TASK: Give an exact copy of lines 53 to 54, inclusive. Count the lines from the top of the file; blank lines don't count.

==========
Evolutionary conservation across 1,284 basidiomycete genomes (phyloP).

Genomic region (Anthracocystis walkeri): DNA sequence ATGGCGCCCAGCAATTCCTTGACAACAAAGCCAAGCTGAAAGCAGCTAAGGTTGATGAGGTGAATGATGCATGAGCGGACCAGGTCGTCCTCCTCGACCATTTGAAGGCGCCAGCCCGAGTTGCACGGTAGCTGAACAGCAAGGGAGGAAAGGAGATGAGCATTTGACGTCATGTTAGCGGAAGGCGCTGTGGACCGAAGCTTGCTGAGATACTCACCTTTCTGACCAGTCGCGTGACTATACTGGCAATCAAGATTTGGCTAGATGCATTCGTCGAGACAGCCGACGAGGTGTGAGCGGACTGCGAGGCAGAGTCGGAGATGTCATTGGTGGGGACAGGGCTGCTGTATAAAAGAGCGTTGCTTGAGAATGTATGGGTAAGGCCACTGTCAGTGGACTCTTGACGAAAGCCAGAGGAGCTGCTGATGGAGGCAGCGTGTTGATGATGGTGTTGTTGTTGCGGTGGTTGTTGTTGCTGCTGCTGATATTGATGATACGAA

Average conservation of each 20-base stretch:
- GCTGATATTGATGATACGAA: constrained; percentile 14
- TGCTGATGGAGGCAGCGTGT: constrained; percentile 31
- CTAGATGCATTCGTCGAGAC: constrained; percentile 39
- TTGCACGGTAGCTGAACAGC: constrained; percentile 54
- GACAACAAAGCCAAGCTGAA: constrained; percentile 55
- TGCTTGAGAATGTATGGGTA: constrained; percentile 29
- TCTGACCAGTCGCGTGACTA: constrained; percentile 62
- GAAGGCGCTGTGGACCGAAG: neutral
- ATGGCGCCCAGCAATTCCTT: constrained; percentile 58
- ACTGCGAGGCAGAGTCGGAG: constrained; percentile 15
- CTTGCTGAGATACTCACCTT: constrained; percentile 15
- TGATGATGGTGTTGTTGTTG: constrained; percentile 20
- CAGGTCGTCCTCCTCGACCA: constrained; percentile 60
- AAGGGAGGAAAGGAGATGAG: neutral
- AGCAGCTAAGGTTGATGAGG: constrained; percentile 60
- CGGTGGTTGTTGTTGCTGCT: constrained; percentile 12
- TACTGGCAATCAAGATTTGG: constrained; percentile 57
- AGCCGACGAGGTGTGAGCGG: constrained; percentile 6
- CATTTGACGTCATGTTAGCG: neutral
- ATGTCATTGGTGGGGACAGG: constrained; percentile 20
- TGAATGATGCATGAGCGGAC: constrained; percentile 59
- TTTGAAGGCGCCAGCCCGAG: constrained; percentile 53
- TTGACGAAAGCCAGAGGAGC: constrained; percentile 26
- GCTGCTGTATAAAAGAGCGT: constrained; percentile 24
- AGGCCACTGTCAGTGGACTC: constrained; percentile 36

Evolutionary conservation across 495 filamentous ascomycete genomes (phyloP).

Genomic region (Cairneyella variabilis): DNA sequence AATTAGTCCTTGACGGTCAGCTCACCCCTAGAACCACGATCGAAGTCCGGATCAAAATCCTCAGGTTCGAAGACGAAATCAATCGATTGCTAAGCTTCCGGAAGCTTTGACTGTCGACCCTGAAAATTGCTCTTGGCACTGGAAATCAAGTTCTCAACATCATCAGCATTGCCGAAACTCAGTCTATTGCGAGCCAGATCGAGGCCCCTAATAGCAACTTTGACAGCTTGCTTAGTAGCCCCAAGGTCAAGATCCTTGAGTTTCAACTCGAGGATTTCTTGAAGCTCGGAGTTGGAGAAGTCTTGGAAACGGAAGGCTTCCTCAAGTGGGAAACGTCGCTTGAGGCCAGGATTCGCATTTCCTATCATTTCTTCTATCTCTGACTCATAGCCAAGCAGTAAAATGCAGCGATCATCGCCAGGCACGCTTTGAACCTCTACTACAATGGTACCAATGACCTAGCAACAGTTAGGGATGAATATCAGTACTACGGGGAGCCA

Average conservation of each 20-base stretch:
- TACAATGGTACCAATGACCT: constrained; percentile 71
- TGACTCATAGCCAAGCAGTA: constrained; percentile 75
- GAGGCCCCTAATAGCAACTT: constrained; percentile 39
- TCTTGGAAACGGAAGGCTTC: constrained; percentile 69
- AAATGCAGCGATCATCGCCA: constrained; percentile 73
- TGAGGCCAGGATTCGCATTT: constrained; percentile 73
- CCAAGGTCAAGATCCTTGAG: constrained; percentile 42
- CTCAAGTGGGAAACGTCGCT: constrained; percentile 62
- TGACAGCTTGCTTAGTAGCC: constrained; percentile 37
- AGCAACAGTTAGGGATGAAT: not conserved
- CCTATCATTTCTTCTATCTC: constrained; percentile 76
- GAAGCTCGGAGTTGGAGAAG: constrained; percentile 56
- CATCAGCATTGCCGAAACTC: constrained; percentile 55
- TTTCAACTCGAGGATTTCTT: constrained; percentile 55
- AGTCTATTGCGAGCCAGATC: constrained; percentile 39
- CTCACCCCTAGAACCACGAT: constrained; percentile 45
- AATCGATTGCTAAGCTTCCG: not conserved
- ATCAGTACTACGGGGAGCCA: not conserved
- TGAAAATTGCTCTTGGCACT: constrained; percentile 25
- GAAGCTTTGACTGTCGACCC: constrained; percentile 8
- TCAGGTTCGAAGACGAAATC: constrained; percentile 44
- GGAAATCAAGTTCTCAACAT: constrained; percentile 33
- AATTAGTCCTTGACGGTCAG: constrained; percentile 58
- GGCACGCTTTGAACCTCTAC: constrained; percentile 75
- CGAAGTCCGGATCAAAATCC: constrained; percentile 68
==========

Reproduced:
- GGAAATCAAGTTCTCAACAT: constrained; percentile 33
- AATTAGTCCTTGACGGTCAG: constrained; percentile 58